Much of the same considerations apply to upper work. But you are correct in thinking that the temper and substance of the leather has much to do with it. I generally sew at 15 -18 spi on uppers but if I am making a rugged boot, I will often "open up" a little simply because it looks more balanced on heavy leathers---I will also choose a heavier thread in such circumstances. But again, if opening up is done simply for appearances sake, it risks weakening the connections and jeopardizing the potential lifespan of the shoe.

At a certain point, especially with machine work the frequency of the stitching as well as the substance of the needle can combine to "postage stamp" the leather--perforate it so relentlessly that the leather is irreparably damaged and weakened. Much beyond 20spi except on dense, strong leathers such as kangaroo is starting to be counterproductive, IMO. (Although I have seen really, really fine machine work on some vintage shoes).

Where is the "sweet spot?" It depends on the leather and undoubtedly on the eventual use. At one point in time shoemakers hand stitched both the uppers and the welt at frequencies in excess of 50 stitches per inch (up to 64 spi has been recorded)...and all by eye. No living shoemaker that I know of has the skills to do that anymore. But the leather is markedly different, as well.

June Swann, long time keeper / curator of the Shoe Collection at the Northampton Shoe Museum, and maybe the foremost shoe historian in the world, has pointed out that with growth hormones and feed supplements as well as the genetic and financial emphasis of raising beef primarily for meat rather than the hides, the raw hides themselves are not of the quality or temper of what was being produced 150 years ago. So high frequency work is near-as-nevermind impossible...even if we had someone who knew how to do it.

But most or all of that work was for show--for World's Fairs and International Exhibitions and not intended for actual use. 20-30spi by hand and by eye is another matter. Some women's work was done at those kinds of frequencies as a regular thing.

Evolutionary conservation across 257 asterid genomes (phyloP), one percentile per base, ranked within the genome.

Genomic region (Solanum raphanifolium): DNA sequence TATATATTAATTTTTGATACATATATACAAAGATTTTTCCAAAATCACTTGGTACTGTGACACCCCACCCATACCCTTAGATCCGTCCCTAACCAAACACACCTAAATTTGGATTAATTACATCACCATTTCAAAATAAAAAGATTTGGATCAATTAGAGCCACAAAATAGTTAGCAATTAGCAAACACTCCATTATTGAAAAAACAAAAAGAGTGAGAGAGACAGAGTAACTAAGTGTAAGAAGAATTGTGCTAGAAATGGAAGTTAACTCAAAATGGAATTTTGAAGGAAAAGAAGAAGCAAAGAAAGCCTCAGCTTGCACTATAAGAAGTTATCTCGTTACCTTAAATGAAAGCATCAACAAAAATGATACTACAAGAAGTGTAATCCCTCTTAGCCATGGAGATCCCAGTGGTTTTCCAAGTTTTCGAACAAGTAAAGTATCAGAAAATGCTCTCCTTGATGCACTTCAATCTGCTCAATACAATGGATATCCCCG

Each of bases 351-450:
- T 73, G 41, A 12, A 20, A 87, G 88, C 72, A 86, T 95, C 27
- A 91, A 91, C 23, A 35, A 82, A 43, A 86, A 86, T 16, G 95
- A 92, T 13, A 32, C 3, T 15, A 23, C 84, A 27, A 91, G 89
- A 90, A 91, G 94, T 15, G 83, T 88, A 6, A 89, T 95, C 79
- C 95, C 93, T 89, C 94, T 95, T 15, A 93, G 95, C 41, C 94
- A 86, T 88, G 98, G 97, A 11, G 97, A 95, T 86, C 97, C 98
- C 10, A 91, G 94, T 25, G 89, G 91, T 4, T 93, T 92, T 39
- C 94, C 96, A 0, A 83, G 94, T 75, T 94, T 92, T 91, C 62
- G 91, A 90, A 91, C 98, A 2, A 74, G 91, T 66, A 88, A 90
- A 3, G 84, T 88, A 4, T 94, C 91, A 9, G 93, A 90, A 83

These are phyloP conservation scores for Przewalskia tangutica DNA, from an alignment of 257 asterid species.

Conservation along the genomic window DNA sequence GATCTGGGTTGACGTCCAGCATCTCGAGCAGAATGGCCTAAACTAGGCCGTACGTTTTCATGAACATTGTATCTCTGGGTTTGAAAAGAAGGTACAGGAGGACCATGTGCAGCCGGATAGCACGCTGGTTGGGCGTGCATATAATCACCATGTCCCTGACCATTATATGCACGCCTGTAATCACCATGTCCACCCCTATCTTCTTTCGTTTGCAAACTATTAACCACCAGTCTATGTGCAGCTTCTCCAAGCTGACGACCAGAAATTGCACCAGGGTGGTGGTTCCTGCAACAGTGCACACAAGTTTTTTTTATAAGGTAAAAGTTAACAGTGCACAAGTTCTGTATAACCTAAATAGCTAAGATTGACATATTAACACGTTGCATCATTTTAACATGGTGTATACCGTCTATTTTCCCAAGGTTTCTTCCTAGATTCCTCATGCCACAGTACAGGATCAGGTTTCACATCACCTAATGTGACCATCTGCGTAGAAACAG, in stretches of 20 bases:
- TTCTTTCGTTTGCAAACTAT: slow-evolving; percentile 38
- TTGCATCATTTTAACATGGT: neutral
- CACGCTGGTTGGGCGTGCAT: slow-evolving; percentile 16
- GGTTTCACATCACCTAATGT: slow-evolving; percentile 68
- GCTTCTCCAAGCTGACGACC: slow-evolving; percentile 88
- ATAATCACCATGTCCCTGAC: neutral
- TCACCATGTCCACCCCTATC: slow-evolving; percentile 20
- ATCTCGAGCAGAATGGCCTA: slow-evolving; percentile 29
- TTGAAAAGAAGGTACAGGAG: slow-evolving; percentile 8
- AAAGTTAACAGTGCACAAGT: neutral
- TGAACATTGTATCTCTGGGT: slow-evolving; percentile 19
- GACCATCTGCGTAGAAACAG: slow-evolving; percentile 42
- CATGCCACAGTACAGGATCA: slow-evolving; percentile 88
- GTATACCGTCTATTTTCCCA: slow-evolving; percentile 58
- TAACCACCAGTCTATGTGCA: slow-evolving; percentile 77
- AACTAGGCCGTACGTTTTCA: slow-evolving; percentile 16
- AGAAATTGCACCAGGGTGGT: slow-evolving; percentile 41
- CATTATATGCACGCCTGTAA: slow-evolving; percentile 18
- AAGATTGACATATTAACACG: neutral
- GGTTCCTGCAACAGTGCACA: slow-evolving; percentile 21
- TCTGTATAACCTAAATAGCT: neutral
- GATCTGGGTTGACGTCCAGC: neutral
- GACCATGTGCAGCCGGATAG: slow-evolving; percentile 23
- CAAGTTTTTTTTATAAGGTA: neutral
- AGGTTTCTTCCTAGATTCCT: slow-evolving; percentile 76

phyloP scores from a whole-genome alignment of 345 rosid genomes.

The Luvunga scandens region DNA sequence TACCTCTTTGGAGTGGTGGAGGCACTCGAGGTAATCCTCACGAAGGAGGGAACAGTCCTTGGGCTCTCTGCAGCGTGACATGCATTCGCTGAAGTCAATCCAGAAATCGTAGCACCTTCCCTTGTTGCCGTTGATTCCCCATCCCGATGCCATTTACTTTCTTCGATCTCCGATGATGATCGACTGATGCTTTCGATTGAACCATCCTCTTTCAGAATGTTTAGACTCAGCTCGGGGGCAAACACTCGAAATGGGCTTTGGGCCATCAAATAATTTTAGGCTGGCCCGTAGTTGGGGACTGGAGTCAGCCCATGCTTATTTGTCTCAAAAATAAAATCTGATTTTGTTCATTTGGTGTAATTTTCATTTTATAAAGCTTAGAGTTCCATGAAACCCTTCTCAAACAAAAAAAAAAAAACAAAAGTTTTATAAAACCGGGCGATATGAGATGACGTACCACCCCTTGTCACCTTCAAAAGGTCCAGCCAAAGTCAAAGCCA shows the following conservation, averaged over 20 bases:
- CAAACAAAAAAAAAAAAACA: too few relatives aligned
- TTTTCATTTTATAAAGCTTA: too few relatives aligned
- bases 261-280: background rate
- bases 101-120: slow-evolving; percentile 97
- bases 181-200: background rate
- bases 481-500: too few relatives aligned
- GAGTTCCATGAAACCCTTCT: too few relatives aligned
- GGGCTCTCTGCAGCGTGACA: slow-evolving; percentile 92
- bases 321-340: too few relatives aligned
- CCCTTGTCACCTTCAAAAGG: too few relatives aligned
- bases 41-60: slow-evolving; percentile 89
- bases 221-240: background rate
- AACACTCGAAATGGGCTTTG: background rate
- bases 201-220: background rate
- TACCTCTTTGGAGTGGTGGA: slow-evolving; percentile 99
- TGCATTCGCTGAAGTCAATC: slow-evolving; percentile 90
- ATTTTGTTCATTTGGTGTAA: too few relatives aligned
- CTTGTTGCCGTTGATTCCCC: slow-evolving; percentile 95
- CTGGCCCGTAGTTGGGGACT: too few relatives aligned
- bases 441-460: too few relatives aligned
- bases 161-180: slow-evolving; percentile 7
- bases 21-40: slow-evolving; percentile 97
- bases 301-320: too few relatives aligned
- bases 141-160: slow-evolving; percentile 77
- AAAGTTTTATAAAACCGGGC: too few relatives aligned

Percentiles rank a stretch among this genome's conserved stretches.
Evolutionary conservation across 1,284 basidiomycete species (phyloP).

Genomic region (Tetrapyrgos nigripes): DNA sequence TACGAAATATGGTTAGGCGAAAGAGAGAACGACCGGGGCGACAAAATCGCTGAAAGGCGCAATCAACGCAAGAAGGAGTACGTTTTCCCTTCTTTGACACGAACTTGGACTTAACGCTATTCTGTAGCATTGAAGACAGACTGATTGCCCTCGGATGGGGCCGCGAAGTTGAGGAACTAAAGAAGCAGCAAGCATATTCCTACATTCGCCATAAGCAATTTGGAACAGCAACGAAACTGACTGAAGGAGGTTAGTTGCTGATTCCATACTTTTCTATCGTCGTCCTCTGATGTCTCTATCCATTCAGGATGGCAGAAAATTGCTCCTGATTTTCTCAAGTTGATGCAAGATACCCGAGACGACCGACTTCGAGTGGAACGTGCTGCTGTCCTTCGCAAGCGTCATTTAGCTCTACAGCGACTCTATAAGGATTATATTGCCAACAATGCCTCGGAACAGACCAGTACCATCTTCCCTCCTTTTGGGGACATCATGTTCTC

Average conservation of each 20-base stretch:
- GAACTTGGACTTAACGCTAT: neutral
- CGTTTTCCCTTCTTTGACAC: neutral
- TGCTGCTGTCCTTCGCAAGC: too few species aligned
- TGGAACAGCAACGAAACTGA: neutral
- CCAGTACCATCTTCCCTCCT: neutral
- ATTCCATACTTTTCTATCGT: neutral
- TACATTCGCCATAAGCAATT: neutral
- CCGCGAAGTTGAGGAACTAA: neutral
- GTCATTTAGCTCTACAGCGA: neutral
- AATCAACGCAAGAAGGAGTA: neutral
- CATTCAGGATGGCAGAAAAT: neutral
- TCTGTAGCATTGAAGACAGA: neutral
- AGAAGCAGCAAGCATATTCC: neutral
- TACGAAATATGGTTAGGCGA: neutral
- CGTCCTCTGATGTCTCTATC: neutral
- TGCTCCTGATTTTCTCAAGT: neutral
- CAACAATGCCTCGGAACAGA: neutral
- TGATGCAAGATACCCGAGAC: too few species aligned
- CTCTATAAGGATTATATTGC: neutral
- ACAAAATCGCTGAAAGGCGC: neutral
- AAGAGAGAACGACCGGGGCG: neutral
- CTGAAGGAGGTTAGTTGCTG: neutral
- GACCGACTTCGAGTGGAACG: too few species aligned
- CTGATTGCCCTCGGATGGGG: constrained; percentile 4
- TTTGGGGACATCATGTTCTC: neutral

All that said, much of it is aesthetic preferences--the eye of the creator, so to speak. Coarse is often seen as "bold" but bold is all too often objectively coarse.

And the real problem with "fine"...beyond the time and skill it takes to do it, of course...is that it tends to recede into the background. As all things "finessed and elegant" do. It is not "in your face." Nor ostentatious....and ostentatious ("esp. at these prices") is what all too many people seem to prefer these days.

You have to look closely...and be somewhat knowledgeable...to really appreciate high frequency, high quality work. And that's just too much trouble.

--
Edited by DWFII - 9/20/16 at 6:42am
post #1616 of 1709
Thread Starter 
Quote:
Originally Posted by shoefan View Post

Of course, there are multiple places stitching is used in a shoe, so the answer will perhaps vary. Furthermore, some stitching is functional, some is purely decorative. So, that will affect the answer as well.

And yes, leather varies, both in thickness and in strength, so the 'optimal' stitching would vary depending on that.

There are also different needle sizes (with corresponding thread weights) and shapes, which will affect how many stitches can be crowded into a given distance: ~~~~~ vs. ||||| vs. /////. These will affect the stitches' strength and will also give a different look to the line of sewing.

For uppers, have you ever seen an upper fail because the stitching failed? If not, that would indicate that the stitch density is not really a crucial factor.

For inseaming, it is absolutely important, because it can affect the shoe's performance. For outsole stitching, probably not really a crucial factor.

Really good point...and a whole 'nuther can of worms.
post #1617 of 1709
Thread tension is probably just as important, if not more so.
post #1618 of 1709
Quote:
Originally Posted by DWFII View Post


This is a hard question to answer...there is a functionality in tighter work...up to a point. Inseaming done much below 3spi for instance is not as water resistant and much more likely to gape. Such coarse work doesn't "show" well and that in and of itself is an indication that the connection itself is loose. As such, and worse, it will admit dirt and that dirt...that grit...will abrade and weaken the seam. Such coarse work also puts a greater stress on the materials it is supposed to be holding together.